Thread overview
Can Metaprogramming Help Here?
6 days ago
Mike Brown
4 days ago
H. S. Teoh
4 days ago
H. S. Teoh
4 days ago
Mike Brown
February 23
Hi all,

Im porting some C++ code, which has a mess of a section that implements prime number type id's. I've had to smother it to death with test cases to get it reliable, I think metaprogramming that D provides is the better solution - Id rather not reimplement that C++ mess ideally.

A simplified example,

enum token_type {
  endOfFile = 2,

  unknown = 3,
  newline = 5,
  identifier = 7,
    userDefined = 13 * identifier,
    // Keyword
    var = 17 * identifier,
    uses = 19 * identifier,
    constructor = 23 * identifier,
    do_ = 29 * identifier,
    end_ = 31 * identifier,

  operator = 11,
	copyAssignment = 13 * operator

  // LAST ID = 13
}

Its effectly a tree, with the starting child node being one more than the last child number of the parent.

Is it possible to produce this via metaprogramming? I'm thinking mixin? Do I need to make a function that returns D code that will produce the enum structure above? I'm unsure as to how I would be able to get the LAST ID of the siblings at each level, and I would describe this with some kind of tree/function call?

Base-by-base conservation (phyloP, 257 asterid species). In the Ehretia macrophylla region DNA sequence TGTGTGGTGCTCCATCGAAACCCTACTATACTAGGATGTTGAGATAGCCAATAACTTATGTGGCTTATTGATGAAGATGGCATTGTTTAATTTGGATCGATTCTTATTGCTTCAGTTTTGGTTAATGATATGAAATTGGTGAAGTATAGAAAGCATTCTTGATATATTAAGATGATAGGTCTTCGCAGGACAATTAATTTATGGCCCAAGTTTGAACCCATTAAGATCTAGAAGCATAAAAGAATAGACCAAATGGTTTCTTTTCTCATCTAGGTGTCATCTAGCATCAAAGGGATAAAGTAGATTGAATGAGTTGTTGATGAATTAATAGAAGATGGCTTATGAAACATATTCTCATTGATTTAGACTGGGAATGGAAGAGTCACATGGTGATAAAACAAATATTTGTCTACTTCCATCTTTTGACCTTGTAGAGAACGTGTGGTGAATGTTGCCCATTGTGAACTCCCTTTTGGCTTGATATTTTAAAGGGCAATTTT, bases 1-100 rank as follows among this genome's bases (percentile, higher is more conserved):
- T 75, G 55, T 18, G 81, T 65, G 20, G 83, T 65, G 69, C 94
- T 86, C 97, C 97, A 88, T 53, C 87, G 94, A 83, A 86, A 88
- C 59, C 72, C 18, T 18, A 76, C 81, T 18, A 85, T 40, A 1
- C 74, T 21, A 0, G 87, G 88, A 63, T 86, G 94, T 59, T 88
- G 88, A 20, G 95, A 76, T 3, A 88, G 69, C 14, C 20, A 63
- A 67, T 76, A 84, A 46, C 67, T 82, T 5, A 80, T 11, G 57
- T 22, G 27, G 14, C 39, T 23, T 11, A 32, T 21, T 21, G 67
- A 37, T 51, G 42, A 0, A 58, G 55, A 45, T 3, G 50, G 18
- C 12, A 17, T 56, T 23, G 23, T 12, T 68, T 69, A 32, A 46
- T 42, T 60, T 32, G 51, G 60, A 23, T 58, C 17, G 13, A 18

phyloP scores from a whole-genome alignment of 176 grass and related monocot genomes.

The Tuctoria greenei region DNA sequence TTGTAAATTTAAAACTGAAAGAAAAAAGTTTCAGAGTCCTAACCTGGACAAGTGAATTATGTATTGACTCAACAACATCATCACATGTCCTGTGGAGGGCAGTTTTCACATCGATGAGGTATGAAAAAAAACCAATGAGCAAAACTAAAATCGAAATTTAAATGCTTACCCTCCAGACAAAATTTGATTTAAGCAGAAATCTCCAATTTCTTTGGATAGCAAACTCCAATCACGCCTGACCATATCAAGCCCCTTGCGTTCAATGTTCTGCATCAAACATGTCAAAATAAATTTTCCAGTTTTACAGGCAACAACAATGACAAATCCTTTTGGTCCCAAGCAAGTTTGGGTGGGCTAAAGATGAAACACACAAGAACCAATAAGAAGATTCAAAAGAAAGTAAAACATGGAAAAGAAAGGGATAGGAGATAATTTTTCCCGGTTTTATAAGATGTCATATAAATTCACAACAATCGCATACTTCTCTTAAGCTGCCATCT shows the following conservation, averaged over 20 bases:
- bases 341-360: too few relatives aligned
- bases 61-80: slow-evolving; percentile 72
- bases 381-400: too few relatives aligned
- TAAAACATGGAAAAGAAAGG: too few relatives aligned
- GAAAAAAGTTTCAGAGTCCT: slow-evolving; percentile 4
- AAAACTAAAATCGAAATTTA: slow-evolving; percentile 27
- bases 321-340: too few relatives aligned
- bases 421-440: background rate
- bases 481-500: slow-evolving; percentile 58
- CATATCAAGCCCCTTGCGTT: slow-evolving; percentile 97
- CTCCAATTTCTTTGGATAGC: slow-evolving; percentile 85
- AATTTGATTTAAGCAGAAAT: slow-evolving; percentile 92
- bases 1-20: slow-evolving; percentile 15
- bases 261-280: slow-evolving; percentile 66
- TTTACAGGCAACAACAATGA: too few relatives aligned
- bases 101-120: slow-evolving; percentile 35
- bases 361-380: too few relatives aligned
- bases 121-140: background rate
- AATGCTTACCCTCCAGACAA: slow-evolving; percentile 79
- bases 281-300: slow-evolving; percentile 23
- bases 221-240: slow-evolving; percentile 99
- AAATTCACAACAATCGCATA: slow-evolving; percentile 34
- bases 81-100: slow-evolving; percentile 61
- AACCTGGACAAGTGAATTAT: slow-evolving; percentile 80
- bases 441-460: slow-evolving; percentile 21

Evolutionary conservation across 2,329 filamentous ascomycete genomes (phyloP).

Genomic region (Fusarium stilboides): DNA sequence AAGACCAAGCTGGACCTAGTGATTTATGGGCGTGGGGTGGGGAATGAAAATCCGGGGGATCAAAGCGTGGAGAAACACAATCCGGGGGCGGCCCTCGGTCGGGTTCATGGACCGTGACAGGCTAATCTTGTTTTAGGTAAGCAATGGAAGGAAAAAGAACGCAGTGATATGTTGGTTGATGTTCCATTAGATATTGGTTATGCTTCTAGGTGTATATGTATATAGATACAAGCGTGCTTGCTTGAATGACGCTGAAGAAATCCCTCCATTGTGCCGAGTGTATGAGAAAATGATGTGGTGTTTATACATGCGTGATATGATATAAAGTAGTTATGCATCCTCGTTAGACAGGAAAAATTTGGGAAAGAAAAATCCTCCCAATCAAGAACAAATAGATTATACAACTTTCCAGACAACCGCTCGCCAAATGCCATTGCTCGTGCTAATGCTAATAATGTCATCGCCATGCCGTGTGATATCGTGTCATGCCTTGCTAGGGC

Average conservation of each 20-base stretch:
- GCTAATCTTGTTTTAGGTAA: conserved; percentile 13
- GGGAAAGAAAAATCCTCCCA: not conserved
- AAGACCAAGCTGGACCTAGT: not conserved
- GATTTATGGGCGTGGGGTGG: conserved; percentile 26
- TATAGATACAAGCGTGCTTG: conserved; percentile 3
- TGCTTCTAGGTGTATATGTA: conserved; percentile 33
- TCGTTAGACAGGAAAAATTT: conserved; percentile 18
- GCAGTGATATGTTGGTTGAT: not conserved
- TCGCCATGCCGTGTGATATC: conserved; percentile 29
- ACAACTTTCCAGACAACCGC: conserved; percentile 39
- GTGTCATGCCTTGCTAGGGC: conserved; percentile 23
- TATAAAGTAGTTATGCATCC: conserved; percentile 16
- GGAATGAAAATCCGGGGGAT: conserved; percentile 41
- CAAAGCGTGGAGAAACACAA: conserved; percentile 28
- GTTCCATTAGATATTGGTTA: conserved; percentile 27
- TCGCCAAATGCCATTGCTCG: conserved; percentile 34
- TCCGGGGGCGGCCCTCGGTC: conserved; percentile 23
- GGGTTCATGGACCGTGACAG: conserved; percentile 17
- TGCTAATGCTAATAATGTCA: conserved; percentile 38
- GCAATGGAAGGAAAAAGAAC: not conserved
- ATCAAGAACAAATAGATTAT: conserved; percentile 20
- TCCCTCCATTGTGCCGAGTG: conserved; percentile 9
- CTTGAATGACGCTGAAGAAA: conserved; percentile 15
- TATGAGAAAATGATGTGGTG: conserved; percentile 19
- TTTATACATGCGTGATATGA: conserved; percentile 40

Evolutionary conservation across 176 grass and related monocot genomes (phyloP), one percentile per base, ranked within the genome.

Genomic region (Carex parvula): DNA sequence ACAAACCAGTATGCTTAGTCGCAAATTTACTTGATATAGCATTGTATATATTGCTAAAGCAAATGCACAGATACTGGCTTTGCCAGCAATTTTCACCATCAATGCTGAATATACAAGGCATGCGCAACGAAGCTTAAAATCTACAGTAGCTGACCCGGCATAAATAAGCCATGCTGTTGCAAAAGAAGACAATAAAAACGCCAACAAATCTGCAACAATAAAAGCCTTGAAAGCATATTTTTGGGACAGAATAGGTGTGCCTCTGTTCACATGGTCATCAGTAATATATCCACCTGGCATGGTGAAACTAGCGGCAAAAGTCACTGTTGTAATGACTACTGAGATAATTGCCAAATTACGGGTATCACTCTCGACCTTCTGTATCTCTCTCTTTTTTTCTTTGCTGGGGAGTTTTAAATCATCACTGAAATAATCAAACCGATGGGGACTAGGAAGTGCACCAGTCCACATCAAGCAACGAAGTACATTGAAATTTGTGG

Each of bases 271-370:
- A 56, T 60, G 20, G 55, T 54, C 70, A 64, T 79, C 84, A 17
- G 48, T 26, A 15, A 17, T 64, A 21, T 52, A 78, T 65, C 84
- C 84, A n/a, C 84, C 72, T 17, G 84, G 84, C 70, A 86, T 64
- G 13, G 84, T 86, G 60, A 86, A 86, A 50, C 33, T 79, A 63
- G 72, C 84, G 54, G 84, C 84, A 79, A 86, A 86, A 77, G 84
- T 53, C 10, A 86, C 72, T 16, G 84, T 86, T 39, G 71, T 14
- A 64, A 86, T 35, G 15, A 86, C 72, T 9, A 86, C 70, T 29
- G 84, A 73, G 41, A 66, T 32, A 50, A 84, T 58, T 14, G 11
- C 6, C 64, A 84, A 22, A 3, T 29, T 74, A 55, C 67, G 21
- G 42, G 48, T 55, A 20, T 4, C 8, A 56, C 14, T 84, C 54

e.g. Pseudo-code

enum token_type = prime_ids(
  value("endOfFile"),
  value("unknown"),
  value("newline"),
  branch("identifier",
    value("userDefined"),
    value("var"),
    value("uses"),
    value("constructor"),
    value("do_"),
    value("end_")
  ),
  ...
;

What would be the direction I need to go in to achieve this?

Kind regards,
Mike
February 23
On Tue, Feb 23, 2021 at 10:24:50PM +0000, Mike Brown via Digitalmars-d-learn wrote:
> Hi all,
> 
> Im porting some C++ code, which has a mess of a section that implements prime number type id's. I've had to smother it to death with test cases to get it reliable, I think metaprogramming that D provides is the better solution - Id rather not reimplement that C++ mess ideally.

Try something like this:

-----------------------------snip-----------------------------
import std;

int[] firstNPrimes(int n) {
	// FIXME: replace this with actual primes computation
	return [ 2, 3, 5, 7, 11, 13, 17, 19, 23, 29, 31 ];
}

string genEnum(string enumName, idents...)() {
	string code = "enum " ~ enumName ~ " {";
	auto primes = firstNPrimes(idents.length);
	foreach (i, ident; idents) {